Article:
American Airlines’ economic viability is subject to the unusual powers of the US Bankruptcy Court. Unions and creditors have been compelled to concede millions of dollars of future contract earnings and to relinquish millions of future debt/lease payments, respectively, in order to contribute to the finances of the airline, post bankruptcy. All creditors must balance their claims against the bankrupt organization against what future income might result if reorganization is approved.
Now, comes the FAA with an assertion that American’s past violations of the Federal Aviation Regulations warranted substantial civil penalties. Unlike the unions and other creditors with investments in the bankrupt carriers, the federal interest is substantial, but symbolic. The FAA’s statement of a hard line approach of asserting a record claim, as much as $162.4M, is a matter of agency policy; the FAA enforcement guidance has varied over time. In the past, it allowed sanctions designed to address the problem; the current version places emphasis solely on the civil penalty as a means of deterrence.
Although the FAA head of Flight Standards has announced a modified enforcement policy, the agency’s current Handbook, FAA Order 2150.3B, contains 337 pages of guidance on sanctions. Chapter 7 of the Order provides criteria with which to assess penalties. There is even a Table of Sanctions (Figure 7-1) which would lead one to believe that the FAA’s decision as to the sanction is mechanical or ministerial. Suffice it to say that the actual administration is not as precise as this matrix would suggest.
The strict adherence to this policy in this case, however, appears to be inappropriate. Exacting a sanction of $162.4M in the context of a bankruptcy case may result in fewer jobs for the post bankruptcy carrier and/or fewer aircraft in the fleet post release by the magistrate. The FAA needs to be aware that jobs and economic growth are matters of important national concern. Perhaps a less rigid reading of Order 2150.3B would be appropriate.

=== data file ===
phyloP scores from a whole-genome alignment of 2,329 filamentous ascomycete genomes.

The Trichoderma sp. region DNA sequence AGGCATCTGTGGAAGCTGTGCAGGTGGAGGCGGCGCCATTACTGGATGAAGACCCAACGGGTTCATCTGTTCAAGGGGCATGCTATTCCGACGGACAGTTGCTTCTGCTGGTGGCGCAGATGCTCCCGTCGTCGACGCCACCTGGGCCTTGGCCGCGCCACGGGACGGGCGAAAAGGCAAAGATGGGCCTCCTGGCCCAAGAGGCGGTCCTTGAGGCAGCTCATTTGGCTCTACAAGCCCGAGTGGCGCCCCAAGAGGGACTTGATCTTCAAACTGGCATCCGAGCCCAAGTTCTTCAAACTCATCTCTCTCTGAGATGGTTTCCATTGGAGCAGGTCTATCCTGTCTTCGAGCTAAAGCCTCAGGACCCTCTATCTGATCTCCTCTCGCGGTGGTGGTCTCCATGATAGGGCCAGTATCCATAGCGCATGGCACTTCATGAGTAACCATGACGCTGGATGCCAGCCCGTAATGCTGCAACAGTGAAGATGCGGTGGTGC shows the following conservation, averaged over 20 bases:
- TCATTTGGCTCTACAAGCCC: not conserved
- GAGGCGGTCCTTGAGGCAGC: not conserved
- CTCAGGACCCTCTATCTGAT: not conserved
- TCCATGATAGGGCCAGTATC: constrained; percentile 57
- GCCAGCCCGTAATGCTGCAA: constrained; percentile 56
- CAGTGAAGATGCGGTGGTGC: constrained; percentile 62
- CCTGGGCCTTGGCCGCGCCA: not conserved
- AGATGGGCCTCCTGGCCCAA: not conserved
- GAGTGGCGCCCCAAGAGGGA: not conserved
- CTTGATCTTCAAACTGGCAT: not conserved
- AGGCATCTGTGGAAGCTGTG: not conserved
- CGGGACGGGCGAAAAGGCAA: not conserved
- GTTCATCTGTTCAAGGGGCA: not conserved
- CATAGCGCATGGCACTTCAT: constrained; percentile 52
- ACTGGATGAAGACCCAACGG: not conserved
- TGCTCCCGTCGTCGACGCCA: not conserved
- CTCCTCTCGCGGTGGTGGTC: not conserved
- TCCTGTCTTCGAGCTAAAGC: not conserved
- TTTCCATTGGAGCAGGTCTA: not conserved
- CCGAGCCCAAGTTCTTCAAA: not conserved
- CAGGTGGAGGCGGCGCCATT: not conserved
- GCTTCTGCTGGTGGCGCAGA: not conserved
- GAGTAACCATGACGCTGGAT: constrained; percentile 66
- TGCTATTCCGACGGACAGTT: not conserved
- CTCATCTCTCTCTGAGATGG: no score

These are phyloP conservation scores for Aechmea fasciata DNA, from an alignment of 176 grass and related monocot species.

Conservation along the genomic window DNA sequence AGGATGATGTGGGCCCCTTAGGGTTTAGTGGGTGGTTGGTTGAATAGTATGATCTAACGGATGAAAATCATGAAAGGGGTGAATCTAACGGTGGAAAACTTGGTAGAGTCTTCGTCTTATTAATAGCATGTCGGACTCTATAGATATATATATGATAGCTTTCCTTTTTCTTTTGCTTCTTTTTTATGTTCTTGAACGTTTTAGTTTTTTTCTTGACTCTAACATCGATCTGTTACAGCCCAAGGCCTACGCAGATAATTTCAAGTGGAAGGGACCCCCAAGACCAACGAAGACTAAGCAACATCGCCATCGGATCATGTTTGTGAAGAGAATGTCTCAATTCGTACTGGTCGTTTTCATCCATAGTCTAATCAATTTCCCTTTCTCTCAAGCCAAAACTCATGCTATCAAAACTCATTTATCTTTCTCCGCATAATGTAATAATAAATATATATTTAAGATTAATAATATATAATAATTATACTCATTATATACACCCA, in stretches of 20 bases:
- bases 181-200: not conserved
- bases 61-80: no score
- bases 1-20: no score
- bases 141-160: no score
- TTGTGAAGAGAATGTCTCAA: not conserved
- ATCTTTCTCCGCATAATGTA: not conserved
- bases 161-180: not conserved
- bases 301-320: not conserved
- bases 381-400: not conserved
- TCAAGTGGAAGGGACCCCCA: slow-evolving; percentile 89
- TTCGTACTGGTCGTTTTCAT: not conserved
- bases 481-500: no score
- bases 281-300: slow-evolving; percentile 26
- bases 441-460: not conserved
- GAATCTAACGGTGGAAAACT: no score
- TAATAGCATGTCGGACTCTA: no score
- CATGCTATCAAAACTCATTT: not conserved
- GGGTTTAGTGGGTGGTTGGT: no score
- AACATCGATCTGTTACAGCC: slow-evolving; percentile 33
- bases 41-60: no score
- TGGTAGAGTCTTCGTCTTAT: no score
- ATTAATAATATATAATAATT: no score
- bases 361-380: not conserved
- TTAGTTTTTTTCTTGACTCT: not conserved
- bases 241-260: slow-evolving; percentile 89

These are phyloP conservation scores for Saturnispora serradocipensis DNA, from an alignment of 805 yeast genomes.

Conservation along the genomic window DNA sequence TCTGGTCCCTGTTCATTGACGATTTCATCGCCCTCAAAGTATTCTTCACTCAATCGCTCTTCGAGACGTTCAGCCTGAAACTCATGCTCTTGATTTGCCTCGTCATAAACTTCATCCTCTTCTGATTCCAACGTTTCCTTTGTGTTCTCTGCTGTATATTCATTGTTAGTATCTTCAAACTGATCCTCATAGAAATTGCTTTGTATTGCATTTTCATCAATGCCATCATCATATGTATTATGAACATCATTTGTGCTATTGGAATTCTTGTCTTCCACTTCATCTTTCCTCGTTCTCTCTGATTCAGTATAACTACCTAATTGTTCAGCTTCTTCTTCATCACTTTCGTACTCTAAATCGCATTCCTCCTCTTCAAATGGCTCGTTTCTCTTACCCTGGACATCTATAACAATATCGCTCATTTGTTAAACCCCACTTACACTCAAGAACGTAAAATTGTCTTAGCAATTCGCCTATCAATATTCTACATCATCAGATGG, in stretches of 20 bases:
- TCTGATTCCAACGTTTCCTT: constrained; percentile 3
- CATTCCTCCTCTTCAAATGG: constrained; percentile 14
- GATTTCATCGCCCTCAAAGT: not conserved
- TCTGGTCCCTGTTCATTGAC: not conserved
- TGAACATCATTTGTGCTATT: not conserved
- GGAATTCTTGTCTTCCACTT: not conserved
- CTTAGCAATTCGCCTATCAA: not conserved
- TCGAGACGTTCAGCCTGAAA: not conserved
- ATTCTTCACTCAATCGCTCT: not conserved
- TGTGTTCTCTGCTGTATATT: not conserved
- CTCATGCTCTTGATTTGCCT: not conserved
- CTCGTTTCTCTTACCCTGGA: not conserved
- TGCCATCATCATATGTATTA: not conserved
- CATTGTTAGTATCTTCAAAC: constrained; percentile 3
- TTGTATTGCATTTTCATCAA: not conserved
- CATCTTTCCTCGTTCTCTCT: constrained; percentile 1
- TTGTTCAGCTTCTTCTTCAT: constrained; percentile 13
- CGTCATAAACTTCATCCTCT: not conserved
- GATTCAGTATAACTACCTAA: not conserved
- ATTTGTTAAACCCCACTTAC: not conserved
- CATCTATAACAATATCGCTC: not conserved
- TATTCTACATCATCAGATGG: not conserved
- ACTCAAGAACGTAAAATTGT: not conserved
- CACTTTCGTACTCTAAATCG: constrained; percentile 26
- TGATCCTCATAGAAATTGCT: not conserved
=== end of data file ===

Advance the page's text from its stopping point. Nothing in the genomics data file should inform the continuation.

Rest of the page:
The suggestion would not be to compromise safety, but rather, through administrative creativity, ENHANCE SAFETY. Rather than continue to demand the millions of dollars (NOTE: the civil penalty dollars are deposited in the general account, not the FAA’s operating funds), a more sagacious sanction might be designed.
The FAA’s investigation of American found faults in records, training, procedures and related systems. Why not compel American to spend the $162.4M on a variety of remedial actions that will insure that these problems do not reoccur? By specifying these positive “sanctions” in the bankruptcy court’s order, the FAA would be achieving a “preference” over other spending by American. The creative penalties might include requirements like:
- Improved training;
- Increased MX staffing;
- Enhanced record keeping systems;
- Innovative equipment on the hangar floor to assure that the proper techniques are followed by the Aviation Maintenance Technicians;
- Additional staff dedicated to the careful adherence to the regulations and ADs, and
- Other specific actions that would address the problems which the FAA investigators found.
After leaving Chapter 11’s mandated restructuring, any company is faced with hard economic decisions; spend a dollar on advertising to attract revenue or to allocate that money on plant maintenance. To include remedial actions, like the above examples, in the court order, would assure that the safety dollar investment decision is mandated and removes any possible quandary. That would enhance safety, require expenditure of a sum equal to the proposed civil penalty and would not result in a reduction in the work force or capacity—ALL GOOD.
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